The flexibility and all-round usefulness of containers has been highlighted again with the new emergency accommodation installed in the refugee camps in northern France.

When they needed a quick, durable and cost effective solution to the humanitarian crisis, they realised that container based modular accommodation would be ideal.

It is the first time migrants at Calais will have had access to proper accommodation since the closure of the notorious Sangatte camp in 2002, but has been put in place despite fears the new facilities will act as a “pull factor” for asylum seekers. 

epa05095992 A migrant walks among the tents and huts of the makeshift camp called 'The Jungle' next to the fenced area made of containers recycled in rooms to host some 1,500 migrants in Calais, France, 10 January 2016. A new area of the camp will be inaugurated on 11 January as containers recycled as rooms will host its first occupants. Only half of a capacity of 1,500 places will be filled during the days. Between 4,000 and 7,000 migrants are currently living in 'The Jungle'. EPA/ETIENNE LAURENT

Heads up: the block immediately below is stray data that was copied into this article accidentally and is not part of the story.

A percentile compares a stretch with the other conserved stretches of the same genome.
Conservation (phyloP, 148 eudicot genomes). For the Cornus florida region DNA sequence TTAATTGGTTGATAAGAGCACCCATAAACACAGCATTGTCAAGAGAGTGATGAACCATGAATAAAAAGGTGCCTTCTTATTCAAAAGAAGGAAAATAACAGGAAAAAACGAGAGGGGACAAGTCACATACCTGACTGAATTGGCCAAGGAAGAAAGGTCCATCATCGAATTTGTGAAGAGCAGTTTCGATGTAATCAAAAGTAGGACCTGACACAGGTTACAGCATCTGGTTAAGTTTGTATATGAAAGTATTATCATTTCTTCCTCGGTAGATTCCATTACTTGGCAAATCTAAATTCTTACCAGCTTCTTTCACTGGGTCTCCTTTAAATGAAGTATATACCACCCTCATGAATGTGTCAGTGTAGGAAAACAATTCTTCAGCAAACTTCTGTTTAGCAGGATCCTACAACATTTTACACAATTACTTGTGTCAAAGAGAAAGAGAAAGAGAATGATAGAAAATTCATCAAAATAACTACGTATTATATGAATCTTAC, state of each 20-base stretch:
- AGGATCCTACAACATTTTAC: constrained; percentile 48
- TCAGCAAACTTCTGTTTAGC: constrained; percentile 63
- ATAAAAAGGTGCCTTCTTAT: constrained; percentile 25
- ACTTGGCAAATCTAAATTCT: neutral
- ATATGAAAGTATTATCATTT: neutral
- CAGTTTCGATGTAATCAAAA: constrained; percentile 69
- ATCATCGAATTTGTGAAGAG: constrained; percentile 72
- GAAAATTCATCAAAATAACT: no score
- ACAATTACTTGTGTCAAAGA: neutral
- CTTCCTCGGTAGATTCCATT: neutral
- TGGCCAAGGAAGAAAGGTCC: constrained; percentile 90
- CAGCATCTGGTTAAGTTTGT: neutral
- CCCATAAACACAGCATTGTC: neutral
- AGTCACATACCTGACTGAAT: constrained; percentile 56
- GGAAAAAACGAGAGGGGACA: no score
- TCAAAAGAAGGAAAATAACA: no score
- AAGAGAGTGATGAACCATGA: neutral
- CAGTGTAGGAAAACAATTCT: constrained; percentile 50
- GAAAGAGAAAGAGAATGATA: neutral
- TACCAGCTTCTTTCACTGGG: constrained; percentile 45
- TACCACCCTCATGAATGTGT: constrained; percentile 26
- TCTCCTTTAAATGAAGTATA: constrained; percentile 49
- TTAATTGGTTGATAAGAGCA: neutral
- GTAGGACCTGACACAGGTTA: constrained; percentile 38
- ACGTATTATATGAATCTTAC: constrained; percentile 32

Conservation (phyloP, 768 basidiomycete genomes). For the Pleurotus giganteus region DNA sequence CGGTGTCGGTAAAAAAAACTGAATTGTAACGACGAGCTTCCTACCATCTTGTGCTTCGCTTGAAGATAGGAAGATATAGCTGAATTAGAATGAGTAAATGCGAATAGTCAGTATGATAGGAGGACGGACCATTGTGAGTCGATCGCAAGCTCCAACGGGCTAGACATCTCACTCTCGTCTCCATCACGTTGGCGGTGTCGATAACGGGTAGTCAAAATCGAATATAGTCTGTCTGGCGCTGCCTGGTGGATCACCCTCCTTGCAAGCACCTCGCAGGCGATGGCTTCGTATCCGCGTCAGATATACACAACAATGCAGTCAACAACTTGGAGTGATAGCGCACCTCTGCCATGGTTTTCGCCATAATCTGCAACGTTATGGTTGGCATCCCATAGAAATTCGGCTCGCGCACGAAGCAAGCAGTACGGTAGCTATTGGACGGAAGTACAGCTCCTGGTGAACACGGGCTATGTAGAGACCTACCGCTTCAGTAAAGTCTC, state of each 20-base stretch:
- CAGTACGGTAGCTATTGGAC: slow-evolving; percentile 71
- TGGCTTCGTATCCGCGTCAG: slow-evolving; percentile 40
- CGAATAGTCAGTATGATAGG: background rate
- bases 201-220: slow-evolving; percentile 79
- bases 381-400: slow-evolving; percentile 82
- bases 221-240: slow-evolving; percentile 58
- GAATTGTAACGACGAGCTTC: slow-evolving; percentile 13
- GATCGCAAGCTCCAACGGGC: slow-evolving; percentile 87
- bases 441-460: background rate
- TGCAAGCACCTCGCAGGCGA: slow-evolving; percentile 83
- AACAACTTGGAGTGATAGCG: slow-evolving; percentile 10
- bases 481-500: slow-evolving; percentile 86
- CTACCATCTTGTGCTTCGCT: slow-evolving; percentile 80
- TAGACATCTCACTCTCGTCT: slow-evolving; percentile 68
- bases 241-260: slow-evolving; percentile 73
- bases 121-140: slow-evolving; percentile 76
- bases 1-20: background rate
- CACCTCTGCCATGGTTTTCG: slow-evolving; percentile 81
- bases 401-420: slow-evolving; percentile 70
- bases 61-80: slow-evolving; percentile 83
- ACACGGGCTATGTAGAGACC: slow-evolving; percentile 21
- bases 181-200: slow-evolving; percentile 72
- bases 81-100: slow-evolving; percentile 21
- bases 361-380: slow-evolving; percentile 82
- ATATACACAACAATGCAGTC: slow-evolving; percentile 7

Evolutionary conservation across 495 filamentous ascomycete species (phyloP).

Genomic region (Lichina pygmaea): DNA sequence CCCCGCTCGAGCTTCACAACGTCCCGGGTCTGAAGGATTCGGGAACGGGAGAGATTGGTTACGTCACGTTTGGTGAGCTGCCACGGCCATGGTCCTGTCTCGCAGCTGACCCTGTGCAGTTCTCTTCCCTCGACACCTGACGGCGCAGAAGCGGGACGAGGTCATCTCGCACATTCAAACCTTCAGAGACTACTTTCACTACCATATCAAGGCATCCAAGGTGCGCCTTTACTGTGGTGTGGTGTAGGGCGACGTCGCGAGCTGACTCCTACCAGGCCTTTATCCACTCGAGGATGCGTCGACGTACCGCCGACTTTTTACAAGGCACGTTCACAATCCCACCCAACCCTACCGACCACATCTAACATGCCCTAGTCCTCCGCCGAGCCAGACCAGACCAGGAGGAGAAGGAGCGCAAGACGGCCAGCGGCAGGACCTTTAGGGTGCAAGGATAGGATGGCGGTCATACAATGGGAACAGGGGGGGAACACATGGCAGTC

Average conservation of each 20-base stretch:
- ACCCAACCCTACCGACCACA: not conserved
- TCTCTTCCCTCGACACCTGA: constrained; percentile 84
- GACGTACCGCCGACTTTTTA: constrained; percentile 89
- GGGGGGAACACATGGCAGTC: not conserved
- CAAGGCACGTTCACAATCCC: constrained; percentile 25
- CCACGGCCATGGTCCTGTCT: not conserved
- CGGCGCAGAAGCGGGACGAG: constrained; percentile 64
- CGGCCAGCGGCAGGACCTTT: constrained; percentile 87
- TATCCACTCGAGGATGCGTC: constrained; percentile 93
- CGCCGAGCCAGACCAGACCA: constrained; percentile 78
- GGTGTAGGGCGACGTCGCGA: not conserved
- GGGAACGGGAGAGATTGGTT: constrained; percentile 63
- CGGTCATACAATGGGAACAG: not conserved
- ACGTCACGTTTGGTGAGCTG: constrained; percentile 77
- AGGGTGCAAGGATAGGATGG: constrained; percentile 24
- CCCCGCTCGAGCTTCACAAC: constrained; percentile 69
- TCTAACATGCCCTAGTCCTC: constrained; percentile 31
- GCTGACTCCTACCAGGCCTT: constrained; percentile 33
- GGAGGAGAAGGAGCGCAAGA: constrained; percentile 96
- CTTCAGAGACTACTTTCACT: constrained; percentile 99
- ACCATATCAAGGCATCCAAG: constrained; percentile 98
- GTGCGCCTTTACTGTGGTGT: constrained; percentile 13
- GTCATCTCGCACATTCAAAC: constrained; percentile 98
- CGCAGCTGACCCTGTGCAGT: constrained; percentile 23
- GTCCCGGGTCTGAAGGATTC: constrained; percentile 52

The one and two storey structures are the first phase of a programme which is due to house 1,500 people by the end of the month.The new housing blocks at Calais boast heated radiators and towel rails, one wardrobe per person and one electric plug per bunk.